It would also be a good idea for Amazon to start figuring out how to build Dolby Atmos capabilities into its speaker family, or to introduce some kind of proprietary Amazon codec for 3D soundstaging (a little loftier). When you consider the fact that Amazon operates its own HD music platform, and that more and more competitors are figuring out ways to add Atmos to web-connected speakers and soundbars, it makes sense for the titan of tech to hop on the Dolby wagon, pronto.
Speaking of soundbars, wouldn’t it be great if Amazon surprised us with its own Echo bar? Similar to Sonos, users could connect the bar to their TVs using digital optical or HDMI ARC (for Dolby Atmos decoding), delivering home-theater-style sound without the need for additional speakers. And with Alexa onboard, music streaming services can be accessed in a pinch, along with the ability to control your smart home ecosystem.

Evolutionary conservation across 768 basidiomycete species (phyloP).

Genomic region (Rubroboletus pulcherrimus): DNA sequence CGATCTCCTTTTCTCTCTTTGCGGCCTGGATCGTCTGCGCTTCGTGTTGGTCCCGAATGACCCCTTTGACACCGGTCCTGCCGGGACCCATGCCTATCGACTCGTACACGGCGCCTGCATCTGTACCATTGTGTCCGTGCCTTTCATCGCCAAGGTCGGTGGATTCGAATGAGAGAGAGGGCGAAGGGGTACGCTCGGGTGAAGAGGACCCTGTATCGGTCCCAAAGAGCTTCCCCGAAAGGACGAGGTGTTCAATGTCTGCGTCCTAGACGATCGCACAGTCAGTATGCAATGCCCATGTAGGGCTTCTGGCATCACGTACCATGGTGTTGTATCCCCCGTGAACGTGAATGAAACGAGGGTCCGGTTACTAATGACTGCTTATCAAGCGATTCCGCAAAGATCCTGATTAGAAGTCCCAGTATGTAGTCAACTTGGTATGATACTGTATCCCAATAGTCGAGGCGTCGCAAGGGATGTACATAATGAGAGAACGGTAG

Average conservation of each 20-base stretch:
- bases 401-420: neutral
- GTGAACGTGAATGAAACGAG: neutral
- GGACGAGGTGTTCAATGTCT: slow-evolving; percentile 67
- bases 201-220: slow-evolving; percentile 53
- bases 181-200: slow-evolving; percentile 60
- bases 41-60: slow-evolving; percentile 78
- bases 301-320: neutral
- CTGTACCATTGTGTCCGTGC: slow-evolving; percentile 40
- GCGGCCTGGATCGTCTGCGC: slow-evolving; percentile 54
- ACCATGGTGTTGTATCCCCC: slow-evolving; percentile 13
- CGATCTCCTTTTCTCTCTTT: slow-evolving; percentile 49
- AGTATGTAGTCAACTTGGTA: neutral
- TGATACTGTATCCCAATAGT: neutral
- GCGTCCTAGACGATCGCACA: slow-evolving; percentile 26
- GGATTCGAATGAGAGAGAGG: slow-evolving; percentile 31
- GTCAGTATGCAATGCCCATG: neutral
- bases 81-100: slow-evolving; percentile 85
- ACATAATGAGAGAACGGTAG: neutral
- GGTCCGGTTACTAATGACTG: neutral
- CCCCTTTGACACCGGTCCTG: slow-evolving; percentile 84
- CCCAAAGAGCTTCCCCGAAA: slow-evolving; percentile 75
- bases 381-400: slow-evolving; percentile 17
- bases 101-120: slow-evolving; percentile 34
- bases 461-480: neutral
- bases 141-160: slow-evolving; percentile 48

While it’s unlikely that we’ll get another wave of Fire TV streaming devices, it would also be interesting if Amazon were to build a streamer into a soundbar, similar to Roku’s tried and true system.
It’s been some time since we’ve heard anything about the Ring Always Home Cam, or any new Ring products or services for that matter. While it’s possible that Amazon will reveal some more information about the polarizing security drone this fall, there’s just as good of a chance that we’ll go through the entire showcase without mention of the airborne device.
Compatible with a number of Ring security systems, the Always Home Cam automatically takes flight in the event that a Ring motion or contact sensor is tripped (a Ring Alarm subscription required), or whenever a flight is manually launched through the Ring app. Users won’t be able to physically pilot the Home Cam mid-flight, but they will have the ability to create up to 50 pre-programmed flight paths for the drone to navigate.